So what is the solution? It is quite simple – at least, in theory. It is communication. In practice it is a real challenge – because everyone is called upon to make a contribution. Employers must reach out to their staff and managers and ask them what they consider to be helpful for their everyday lives – and where they see room for improvement. At the same time, employers must not lose sight of staff who do not (as yet) have any family obligations. It is also up to staff to speak up and say where the problems lie – and make constructive proposals for improvement. And both sides – staff and employers – must pass on their practical experience to the decision-makers in the political and administrative fields.
Dr. Regina Ahrens is the business manager at the Research Centre for Family-Friendly HR Policies at Münster University. She will be taking part as a speaker in the conference entitled "Civic Society and Welfare State: Actors, Strategies and Policy Areas in Transition" organised by the Institute of Political Science and the Akademie Franz Hitze Haus and taking place on November 23 to 25.
Iris Oji, Head of the Family Services Agency, on implementing childcare at Münster University:
What childcare facilities are available at Münster University?
Münster University has daycare facilities – based on two models – available for the children of its staff. On the one hand, we offer nine places in the large "Zauberschloss" ("Magic Castle") daycare centre, and, on the other, we have acquired the rights to 14 places in three other daycare facilities. The organizations supporting this are the Studierendenwerk (Student Services Association) and the Protestant Church. In addition, the Family Services Agency organizes holiday programmes when school holidays and lecture periods clash. We also have a support service for when parents are away at conferences or workshops, as well as a babysitting service.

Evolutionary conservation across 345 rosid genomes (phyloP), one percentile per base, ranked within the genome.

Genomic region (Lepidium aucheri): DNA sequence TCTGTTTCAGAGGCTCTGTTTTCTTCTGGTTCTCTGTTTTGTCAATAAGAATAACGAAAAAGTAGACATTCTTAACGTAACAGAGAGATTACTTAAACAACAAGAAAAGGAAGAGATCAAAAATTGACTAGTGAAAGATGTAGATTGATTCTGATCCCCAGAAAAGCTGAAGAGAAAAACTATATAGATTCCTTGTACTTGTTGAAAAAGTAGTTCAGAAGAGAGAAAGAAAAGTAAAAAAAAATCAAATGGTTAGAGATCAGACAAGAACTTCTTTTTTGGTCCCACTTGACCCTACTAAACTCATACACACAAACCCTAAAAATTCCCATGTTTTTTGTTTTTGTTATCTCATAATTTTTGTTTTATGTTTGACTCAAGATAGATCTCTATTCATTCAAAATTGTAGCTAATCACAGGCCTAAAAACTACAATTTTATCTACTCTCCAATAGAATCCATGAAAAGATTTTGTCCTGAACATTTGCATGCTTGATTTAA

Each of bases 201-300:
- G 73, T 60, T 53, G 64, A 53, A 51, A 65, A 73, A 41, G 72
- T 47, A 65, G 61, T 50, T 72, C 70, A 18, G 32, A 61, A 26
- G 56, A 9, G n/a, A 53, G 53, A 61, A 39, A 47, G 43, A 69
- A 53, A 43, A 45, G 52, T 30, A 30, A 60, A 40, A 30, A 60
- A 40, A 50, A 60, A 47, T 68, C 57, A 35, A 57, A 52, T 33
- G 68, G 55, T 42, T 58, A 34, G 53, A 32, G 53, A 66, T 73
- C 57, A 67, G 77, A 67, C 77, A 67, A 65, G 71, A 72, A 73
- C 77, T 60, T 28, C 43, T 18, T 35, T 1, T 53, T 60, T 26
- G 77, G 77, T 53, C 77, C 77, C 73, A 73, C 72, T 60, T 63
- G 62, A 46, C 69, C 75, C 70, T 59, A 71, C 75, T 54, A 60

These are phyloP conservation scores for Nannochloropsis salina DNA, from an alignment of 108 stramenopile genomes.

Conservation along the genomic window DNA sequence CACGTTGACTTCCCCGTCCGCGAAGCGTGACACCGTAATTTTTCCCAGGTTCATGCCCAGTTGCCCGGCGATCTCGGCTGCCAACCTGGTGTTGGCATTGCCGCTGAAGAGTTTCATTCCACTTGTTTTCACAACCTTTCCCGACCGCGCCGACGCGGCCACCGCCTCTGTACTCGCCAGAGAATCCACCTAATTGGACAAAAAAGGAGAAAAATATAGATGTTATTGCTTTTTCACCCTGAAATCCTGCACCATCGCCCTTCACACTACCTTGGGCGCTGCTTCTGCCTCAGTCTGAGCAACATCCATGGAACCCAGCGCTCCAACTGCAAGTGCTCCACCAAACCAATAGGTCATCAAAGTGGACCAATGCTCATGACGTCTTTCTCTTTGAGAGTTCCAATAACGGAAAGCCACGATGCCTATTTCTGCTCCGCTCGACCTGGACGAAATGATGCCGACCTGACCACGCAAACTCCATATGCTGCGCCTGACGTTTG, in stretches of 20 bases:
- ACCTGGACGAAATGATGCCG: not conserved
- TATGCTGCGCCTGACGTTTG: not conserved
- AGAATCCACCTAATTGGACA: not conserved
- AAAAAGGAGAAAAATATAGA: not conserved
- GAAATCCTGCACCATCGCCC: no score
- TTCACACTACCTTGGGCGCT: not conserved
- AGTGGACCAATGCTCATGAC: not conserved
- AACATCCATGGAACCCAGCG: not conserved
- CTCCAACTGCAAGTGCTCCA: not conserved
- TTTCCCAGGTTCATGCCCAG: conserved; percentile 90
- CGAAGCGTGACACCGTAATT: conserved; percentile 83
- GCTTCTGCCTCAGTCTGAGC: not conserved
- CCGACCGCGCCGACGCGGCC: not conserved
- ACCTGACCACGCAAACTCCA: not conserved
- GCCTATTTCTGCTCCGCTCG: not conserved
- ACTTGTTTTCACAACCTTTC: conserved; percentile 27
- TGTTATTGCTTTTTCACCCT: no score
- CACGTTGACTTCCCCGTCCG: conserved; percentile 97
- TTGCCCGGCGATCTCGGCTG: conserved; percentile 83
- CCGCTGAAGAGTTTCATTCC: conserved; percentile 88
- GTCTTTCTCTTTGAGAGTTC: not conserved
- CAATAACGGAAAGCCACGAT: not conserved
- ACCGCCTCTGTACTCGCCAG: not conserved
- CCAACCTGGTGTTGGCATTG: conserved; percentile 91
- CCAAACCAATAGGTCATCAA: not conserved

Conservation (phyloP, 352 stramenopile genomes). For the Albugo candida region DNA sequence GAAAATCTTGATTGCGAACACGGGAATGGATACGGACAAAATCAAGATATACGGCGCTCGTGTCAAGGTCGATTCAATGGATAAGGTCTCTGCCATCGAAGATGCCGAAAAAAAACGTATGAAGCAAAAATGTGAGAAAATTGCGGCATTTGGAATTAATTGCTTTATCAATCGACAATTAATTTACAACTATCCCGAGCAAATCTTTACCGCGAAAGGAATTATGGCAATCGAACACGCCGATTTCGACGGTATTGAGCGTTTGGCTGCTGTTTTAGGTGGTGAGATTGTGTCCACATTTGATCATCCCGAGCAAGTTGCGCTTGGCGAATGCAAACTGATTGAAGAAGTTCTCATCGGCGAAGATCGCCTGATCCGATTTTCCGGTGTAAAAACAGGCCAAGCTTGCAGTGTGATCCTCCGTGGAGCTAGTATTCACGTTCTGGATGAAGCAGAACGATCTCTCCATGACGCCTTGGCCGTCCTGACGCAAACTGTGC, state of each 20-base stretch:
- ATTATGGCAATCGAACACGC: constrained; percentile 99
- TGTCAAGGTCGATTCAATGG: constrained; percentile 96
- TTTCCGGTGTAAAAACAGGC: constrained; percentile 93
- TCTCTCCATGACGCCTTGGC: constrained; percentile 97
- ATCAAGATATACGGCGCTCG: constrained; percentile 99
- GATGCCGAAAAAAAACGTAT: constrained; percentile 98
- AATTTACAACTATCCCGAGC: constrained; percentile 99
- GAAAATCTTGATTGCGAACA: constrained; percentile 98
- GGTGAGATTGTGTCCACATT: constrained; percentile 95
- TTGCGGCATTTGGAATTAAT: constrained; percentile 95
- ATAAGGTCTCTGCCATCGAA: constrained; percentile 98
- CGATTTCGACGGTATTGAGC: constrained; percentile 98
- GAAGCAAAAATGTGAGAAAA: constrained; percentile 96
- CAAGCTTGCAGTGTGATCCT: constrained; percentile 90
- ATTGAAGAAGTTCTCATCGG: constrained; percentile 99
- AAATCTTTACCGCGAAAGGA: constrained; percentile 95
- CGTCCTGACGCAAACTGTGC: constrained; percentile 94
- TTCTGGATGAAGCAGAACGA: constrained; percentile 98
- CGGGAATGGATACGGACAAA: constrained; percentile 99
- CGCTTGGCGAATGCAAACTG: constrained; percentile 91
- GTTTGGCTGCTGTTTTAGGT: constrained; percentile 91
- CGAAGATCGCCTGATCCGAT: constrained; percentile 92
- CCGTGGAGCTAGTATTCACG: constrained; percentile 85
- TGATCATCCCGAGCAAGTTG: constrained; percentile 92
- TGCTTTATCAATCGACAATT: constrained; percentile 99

How great is the demand for your services?
Our services are very popular. There is less demand for the service we offer during conferences or workshops than for other services because we only started it this year.
What challenges does the University face as regards childcare?
Given that the local authorities have their greatest requirements in the under-threes age group, the University has concentrated on creating childcare options for precisely these children. The situation is particularly difficult for people who have moved to Münster and first have to familiarize themselves with the way things are organized in the city. If staff come from abroad, they often don’t have any opportunity to organize childcare here locally. As daycare facilities are available to the greatest extent at the beginning of the school year, i.e. in August, any staff who start their new job (or resume work) during the year have long periods when they cannot plan with any certainty. It’s in situations like this that support from the Family Services Agency is particularly sought after.
The article and the were published in the university newspaper "wissen leben" Nr. 7, 16. November 2016.
Translated from German by Ken Ashton